An analysis was performed of controlled slipping of an object within a robot hand. The possible ways an object can move within a grasp were enumerated. The set of permissible motions was found as a function of the constraint state, that is, the number, location, and types of contact on an object. The constraint state was found as a function of a number of controllable variables, such as grasping force and externally applied forces.< >
Presents an overview of research in dexterous manipulation. We first define robotic dexterous manipulation in comparison to traditional robotics and human manipulation. Next, kinematics, contact types and forces are used to formulate the dexterous manipulation problem. Dexterous motion planning is described, which includes grasp planning and quality measures. We look at mid- and low-level control frameworks, and then compare manipulation versus exploration. Finally, we list accomplishments in the different areas of dexterous manipulation research, and highlight important areas for future work.
Here we present the design of a passive-dynamics based, fully autonomous, 3-D, bipedal walking robot that uses simple control, consumes little energy, and has human-like morphology and gait. Design aspects covered here include the freely rotating hip joint with angle bisecting mechanism; freely rotating knee joints with latches; direct actuation of the ankles with a spring, release mechanism, and reset motor; wide feet that are shaped to aid lateral stability; and the simple control algorithm. The biomechanics context of this robot is discussed in more detail in , and movies of the robot walking are available at Science Online and http://www.tam.cornell.edu/~ruina/powerwalk.html. This robot adds evidence to the idea that passive-dynamic approaches might help design walking robots that are simpler, more efficient and easier to control.
The author discusses important class of dynamic obstacles, that is, obstacles that appear and disappear in the environment. This formulation allows modeling of a number of time-varying situations that can arise in application domains. For example, a motion can be planned in an environment where an agent rearranges the environment by picking up an object and placing it back at another location in the same environment. An algorithm is presented to generate a motion in such a dynamic domain. The algorithm runs in O(n/sup 3/ log n) time, where n is the total number of vertices in the environment.< >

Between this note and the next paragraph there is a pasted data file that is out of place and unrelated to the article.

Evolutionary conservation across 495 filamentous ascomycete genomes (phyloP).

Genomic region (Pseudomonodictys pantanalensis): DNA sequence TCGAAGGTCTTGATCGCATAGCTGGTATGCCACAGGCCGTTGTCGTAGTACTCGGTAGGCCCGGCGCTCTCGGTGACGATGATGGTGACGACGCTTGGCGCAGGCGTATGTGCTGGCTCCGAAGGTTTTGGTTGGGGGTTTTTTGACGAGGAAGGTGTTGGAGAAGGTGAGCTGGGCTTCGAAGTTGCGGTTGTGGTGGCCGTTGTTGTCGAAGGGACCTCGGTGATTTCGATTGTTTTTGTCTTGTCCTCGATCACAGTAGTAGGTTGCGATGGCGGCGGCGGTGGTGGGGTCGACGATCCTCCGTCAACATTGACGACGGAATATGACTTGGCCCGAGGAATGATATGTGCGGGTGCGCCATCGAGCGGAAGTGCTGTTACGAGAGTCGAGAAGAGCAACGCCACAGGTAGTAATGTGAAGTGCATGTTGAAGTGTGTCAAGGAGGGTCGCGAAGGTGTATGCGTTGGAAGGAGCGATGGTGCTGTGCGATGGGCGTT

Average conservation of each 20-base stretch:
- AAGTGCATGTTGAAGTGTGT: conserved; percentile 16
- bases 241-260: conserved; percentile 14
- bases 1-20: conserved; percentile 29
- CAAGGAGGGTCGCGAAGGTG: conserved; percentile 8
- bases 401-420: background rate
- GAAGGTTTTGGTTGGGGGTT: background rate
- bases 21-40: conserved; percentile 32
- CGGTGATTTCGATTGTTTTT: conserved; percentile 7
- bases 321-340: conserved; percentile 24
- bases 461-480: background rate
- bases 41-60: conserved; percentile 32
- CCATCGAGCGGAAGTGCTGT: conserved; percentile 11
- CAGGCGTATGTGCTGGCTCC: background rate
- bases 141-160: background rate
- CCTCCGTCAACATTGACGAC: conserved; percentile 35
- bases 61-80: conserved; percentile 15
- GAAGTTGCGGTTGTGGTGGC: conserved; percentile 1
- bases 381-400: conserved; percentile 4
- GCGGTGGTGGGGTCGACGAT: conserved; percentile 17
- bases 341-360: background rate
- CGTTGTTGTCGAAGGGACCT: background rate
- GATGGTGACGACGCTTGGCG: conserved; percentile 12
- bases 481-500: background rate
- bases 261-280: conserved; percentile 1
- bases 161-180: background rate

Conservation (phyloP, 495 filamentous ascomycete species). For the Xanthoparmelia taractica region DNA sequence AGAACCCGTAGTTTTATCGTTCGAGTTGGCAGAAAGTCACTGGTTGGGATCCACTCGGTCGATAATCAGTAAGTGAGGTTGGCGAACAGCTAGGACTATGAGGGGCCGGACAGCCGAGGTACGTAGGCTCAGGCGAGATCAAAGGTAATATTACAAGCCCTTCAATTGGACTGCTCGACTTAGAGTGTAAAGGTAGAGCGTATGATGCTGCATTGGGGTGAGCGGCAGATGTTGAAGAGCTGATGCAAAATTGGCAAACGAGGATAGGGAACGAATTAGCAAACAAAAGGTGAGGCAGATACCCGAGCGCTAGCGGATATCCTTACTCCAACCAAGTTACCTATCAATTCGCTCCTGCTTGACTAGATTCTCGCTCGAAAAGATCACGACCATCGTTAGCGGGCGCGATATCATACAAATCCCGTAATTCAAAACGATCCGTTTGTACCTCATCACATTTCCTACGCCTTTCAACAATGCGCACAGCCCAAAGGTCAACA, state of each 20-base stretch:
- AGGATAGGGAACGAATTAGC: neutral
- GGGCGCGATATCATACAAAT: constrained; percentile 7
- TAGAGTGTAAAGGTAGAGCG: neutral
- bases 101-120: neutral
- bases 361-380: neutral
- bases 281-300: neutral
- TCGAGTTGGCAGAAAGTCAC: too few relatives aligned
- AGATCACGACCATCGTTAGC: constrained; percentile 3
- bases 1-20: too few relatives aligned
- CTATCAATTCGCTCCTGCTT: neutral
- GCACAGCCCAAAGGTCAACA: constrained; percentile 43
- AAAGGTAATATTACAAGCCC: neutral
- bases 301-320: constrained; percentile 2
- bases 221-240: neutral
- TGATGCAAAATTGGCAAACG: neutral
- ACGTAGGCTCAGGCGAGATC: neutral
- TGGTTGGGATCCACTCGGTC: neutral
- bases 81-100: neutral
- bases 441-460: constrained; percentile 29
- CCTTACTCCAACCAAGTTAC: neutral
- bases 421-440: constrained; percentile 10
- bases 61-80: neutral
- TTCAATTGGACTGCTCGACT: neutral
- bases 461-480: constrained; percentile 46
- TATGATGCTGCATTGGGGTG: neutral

The full-depth, remotely-operated survey system "KAIKO", developed by the Japan Marine Science and Technology Center, comprises a launcher suspended from the Yokosuka support ship by a primary cable, and a vehicle launched from the launcher and connected by a secondary cable. This equipment is designed for deep-sea studies at depths of approximately 11,000 meters. Real-time high speed data transmission at a maximum 840 Mbps, the fastest used for any remotely operated vehicle (ROV), was needed to transmit the five-channel video signal captured by the six underwater cameras mounted on the vehicle, together with the large volume of measurement data obtained by the latest underwater surveying equipment. Because bi-directional communication is required to support the simultaneous transmission of the launcher's on-board equipment control data and the measurement data, the overall transmission rate of the entire system is 1.2 Gbps. In the design weight and electrical power consumption were kept to a minimum. An optical power monitor, which splits the optical signal immediately before the receptor and constantly monitors the optical signal power level, is also provided to ensure problems with the optical fiber and other optical transmission components contained within the cables are detected early, thus improving the overall reliability of the system. This report describes the high-speed underwater data transmission equipment developed for the KAIKO system.